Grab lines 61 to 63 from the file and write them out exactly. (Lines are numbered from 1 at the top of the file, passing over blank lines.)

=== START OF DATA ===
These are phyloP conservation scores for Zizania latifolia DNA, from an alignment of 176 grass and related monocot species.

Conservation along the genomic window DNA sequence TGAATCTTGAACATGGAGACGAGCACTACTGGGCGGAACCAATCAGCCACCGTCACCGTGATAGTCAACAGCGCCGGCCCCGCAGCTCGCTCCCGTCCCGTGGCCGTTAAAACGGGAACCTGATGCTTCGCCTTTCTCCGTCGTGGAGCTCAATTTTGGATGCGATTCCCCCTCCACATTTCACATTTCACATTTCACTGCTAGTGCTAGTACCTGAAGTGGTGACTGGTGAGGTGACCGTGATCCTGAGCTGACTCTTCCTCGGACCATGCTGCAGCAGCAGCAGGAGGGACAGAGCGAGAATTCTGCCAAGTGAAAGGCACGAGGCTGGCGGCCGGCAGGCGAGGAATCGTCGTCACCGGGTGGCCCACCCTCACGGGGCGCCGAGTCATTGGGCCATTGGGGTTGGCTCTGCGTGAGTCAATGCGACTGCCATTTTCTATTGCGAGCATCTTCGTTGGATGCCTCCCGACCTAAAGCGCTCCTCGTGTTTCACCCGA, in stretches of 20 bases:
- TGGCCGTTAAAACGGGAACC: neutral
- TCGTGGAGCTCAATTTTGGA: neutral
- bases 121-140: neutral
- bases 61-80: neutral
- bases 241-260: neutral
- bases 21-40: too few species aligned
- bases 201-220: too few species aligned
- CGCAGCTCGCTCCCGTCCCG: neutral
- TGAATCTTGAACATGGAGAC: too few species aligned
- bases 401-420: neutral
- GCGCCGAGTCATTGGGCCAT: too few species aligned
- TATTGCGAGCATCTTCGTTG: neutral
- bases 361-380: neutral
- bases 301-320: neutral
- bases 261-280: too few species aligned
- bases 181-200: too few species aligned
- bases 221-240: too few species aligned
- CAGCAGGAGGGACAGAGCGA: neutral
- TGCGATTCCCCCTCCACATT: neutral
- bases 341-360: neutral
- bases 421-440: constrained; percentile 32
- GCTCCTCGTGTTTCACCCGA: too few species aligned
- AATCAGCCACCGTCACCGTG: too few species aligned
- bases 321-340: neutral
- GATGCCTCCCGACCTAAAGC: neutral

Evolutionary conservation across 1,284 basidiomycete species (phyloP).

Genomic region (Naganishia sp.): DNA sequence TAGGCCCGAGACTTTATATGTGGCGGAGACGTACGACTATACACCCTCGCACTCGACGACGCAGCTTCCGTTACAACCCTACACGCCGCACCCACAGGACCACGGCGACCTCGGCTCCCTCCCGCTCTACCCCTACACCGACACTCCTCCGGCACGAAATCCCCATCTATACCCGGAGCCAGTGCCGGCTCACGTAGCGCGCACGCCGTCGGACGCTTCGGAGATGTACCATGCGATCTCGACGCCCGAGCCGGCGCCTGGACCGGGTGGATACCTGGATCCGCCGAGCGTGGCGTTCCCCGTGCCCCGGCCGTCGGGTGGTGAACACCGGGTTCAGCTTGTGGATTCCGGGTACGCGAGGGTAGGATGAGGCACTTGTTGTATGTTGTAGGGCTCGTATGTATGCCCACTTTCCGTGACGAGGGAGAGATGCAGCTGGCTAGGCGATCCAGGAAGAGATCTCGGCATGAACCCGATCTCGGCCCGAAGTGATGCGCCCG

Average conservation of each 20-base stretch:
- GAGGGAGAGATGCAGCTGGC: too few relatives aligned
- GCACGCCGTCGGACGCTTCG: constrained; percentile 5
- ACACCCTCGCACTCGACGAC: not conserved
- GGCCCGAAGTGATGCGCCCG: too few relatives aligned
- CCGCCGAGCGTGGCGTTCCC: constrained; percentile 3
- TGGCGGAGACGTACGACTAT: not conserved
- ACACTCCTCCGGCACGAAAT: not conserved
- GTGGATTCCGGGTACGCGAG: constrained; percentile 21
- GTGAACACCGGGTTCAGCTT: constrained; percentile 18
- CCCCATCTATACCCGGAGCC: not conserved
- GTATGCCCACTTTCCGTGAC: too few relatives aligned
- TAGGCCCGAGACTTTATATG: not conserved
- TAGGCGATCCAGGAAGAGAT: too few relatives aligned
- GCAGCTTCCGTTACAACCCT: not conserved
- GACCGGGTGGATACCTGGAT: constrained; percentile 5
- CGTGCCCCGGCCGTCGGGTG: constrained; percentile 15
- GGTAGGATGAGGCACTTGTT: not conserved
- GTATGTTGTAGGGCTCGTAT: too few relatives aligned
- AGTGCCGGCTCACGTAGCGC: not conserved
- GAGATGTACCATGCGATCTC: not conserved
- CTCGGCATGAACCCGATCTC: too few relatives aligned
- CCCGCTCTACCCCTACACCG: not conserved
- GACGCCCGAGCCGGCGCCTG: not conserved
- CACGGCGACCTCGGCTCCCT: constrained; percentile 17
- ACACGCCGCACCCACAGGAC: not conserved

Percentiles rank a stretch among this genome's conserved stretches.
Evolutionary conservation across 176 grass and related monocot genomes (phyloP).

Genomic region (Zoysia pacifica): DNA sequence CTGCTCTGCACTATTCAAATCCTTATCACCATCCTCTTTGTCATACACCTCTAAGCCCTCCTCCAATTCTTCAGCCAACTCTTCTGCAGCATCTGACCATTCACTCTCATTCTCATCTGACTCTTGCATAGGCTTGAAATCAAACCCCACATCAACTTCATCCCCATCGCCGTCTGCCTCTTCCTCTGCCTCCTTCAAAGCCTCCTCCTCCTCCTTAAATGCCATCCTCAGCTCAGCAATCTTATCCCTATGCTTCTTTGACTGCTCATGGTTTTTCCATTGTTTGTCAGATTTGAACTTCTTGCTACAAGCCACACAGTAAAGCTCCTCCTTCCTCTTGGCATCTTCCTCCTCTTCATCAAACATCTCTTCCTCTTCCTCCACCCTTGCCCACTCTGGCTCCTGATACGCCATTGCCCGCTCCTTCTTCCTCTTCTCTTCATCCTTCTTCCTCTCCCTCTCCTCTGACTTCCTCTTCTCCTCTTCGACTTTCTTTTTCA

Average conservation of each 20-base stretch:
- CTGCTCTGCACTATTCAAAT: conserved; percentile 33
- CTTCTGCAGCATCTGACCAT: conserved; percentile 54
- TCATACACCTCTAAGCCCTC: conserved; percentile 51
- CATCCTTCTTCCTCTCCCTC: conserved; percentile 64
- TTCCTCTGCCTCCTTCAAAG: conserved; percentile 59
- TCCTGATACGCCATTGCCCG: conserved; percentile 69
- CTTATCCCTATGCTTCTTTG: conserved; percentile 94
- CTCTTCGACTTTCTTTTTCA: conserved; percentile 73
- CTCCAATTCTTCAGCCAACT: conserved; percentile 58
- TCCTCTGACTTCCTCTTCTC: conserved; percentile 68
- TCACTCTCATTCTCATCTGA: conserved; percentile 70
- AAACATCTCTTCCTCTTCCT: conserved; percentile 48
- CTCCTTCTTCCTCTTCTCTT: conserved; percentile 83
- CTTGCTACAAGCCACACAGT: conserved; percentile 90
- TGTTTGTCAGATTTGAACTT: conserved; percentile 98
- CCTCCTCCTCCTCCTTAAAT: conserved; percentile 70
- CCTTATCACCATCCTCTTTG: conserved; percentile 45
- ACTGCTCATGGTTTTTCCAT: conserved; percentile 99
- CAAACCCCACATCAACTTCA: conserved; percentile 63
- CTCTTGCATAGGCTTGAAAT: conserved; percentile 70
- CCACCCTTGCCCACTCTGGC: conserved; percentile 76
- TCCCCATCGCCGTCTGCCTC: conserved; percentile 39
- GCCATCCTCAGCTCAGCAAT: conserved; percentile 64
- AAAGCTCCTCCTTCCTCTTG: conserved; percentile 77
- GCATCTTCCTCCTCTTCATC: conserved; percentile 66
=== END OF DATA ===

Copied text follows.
- CTTCTGCAGCATCTGACCAT: conserved; percentile 54
- TCATACACCTCTAAGCCCTC: conserved; percentile 51
- CATCCTTCTTCCTCTCCCTC: conserved; percentile 64